After a Heart Attack, This Bucks County Woman Hugged Her Way Across America

Edie Weinstein hugged (and walked) her way back to heart health. Here's why she wants you to squeeze someone every day.

Dublin-based Edie Weinstein, 61, hugged her way to heart health. / Photo courtesy Edie Weinstein

Would you hug a random stranger? Probably not if you could help it, right?

Well, one day in 2014, local writer and speaker Edie Weinstein traveled to 30th Street Station with a group of 12 friends to do just that. They were participating in a “free hugs flash mob.” While they were there, Weinstein and company spent an hour asking to hug — and subsequently hugging — what turned out to be a few hundred strangers filtering through 30th that day. 

Yep, that’s right — they hugged a few. hundred. strangers.

She and her pals were inspired by the Free Hugs Campaign, a movement that originated in Australia in 2004. It was the local group’s first time trying it out, and they absolutely loved it. Through that experience, Weinstein felt pure joy. 

A few months later, while driving back from the gym, she suffered a heart attack. She’d been working long hours, stressing a lot, and sleeping little. (Sound familiar, anybody?) It was a terrifying wake-up call — but she survived. Her doctor told her to go on walks as a part of her cardiac rehab, but the recovery was slow.

“It felt like I could only take one step at a time,” she says. But then, she remembered something she had done just four months ago — where she had felt completely uplifted. She remembered how happy and joyful she felt at the hug flash mob at 30th Street Station, and came to the realization that maybe hugging people could minimize the pain that she was experiencing. 

(Want to read about more of our area’s do-gooders? Check out our story on the local psychologists helping runners finish marathons.)

She started scheduling an hour or two of walking — and embracing along the way. It worked like a charm. “When I hug people, I feel like I’m exchanging energy with them,” Weinstein says, “Hugs are life-saving physically and psychologically. People feel important when you’re hugging them.”

It might sound pretty fluffy, but her assessment is actually scientifically accurate — a 2018 study from Carnegie Mellon found that a (consensual) hug on a bad day will legit help counteract negative feelings you may be experiencing — and another of their studies found they can prevent stress-induced sickness and colds. These findings held true for all genders and ages.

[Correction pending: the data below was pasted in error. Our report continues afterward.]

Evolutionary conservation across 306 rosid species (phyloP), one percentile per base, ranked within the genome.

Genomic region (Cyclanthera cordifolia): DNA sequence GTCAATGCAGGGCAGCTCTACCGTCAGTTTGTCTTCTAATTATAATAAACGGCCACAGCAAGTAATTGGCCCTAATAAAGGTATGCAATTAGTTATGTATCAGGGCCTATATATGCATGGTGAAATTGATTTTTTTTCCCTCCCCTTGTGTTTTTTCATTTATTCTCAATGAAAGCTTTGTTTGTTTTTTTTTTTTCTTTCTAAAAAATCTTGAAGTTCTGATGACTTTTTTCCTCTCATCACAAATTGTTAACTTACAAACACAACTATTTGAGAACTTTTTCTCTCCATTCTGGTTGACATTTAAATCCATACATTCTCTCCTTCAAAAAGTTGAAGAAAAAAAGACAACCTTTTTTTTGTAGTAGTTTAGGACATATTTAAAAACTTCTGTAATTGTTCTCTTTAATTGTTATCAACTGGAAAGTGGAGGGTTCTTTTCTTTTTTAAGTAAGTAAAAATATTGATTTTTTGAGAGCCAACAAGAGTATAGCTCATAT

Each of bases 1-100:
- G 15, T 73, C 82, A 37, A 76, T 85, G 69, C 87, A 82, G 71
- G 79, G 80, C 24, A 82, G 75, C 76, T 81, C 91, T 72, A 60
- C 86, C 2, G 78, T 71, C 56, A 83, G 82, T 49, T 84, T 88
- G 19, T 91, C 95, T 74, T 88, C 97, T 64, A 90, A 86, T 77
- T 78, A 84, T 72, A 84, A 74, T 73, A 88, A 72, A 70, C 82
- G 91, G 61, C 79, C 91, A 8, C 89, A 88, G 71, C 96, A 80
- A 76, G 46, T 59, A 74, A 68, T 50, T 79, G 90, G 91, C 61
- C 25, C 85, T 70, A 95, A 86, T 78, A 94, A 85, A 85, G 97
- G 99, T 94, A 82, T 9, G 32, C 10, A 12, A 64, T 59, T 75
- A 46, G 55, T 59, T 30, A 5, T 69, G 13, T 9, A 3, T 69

Photo courtesy Edie Weinstein

Weinstein doubled down on her idea, and brought more of her friends into the fold, forming a coalition of local huggers called the “Hug Mobsters” (LOL.) Their tagline? “armed with love.”

Since then, Weinstein as walked and hugged her way across the country — through Alabama, Washington D.C. New York City, Portland, Oregon, Ireland and of course, all over Philly. She’s been gaining fame for her message, and featured as a writer and a subject in outlets from The Good Men Project to the Inky recently.

According to Weinstein, being embraced is a simple experience that most people take for granted, as there are individuals that don’t feel much affection from others. She sees this movement as a way to bring people together. “I’ve had people cry when we hug,” says Weinstein, “because they haven’t experienced that kind of touch in a long time.”

And, she and her crew are respectful of those who don’t want to be touched, too: “When people say no, I don’t take it personally,” she says, “People don’t want to hug strangers for many reasons. Some are touch averse, some abuse survivors. I have people in my own life who are affectionate but only with those they are close to. I actually notice people in Philly being open to it in general. It is, after all ‘The City of Brotherly Love and Sisterly Affection.'”

Photo courtesy Edie Weinstein

Her most recent foray was a Free Hugs stroll in Doylestown just last week. “I walked around town with my sign and offered hugs for about two hours,” said Weinstein, “Many said yes — around 40 to 50 people — and a few said no. I thanked them and encourage them to hug someone. I also offer the alternative of high fives, handshakes or fist bumps.”

By the way, all this immunity-boosting walking and hugging (up to two hours at a time) was by no means the only treatment for her after her heart attack. In addition, to her hugging routine, Weinstein works out at the gym three to four times a week — and she made other big lifestyle changes, too.

“I’m a recovering Type-A workaholic,” explains Weinstein, “Before my heart attack, I slept maybe five or six hours a night and worked 12 to 14 hours a day. Now, I sleep seven to nine hours a night. I practice boundary setting. I say ‘No’ more often.” I take cardiac meds and I eat more healthfully. I spend time with friends and family. I speak kindly to myself. I celebrate each day fully. And, I dye my hair purple every few months. How many 61-year-olds do you know who rock purple hair?”

In addition to her newfound regimen of actually sleeping, working less, and rocking purple hair (#goals) — all that embracing has helped her become stronger through helping others: “I want to get it out there in the world,” Weinstein says. “Without a nurturing touch, we can’t thrive. I’ve seen the beauty and the magic that happens when people feel like they are important — that they matter.”   

And yep — sometimes just one squeeze is all it takes for people to feel like they matter — at least for a few seconds.

Interested in joining Weinstein, or catching her at an event? (Or giving her a hug?!) Catch her most often around Doylestown, New Hope, and South Street. And, you can hop on her “Holiday Hug Stroll” at the Love Sculpture coming up on December 7th. Or, to honor her cause, just give your friends and fam (or consenting coworkers, workout pals, neighbors) a hug today.

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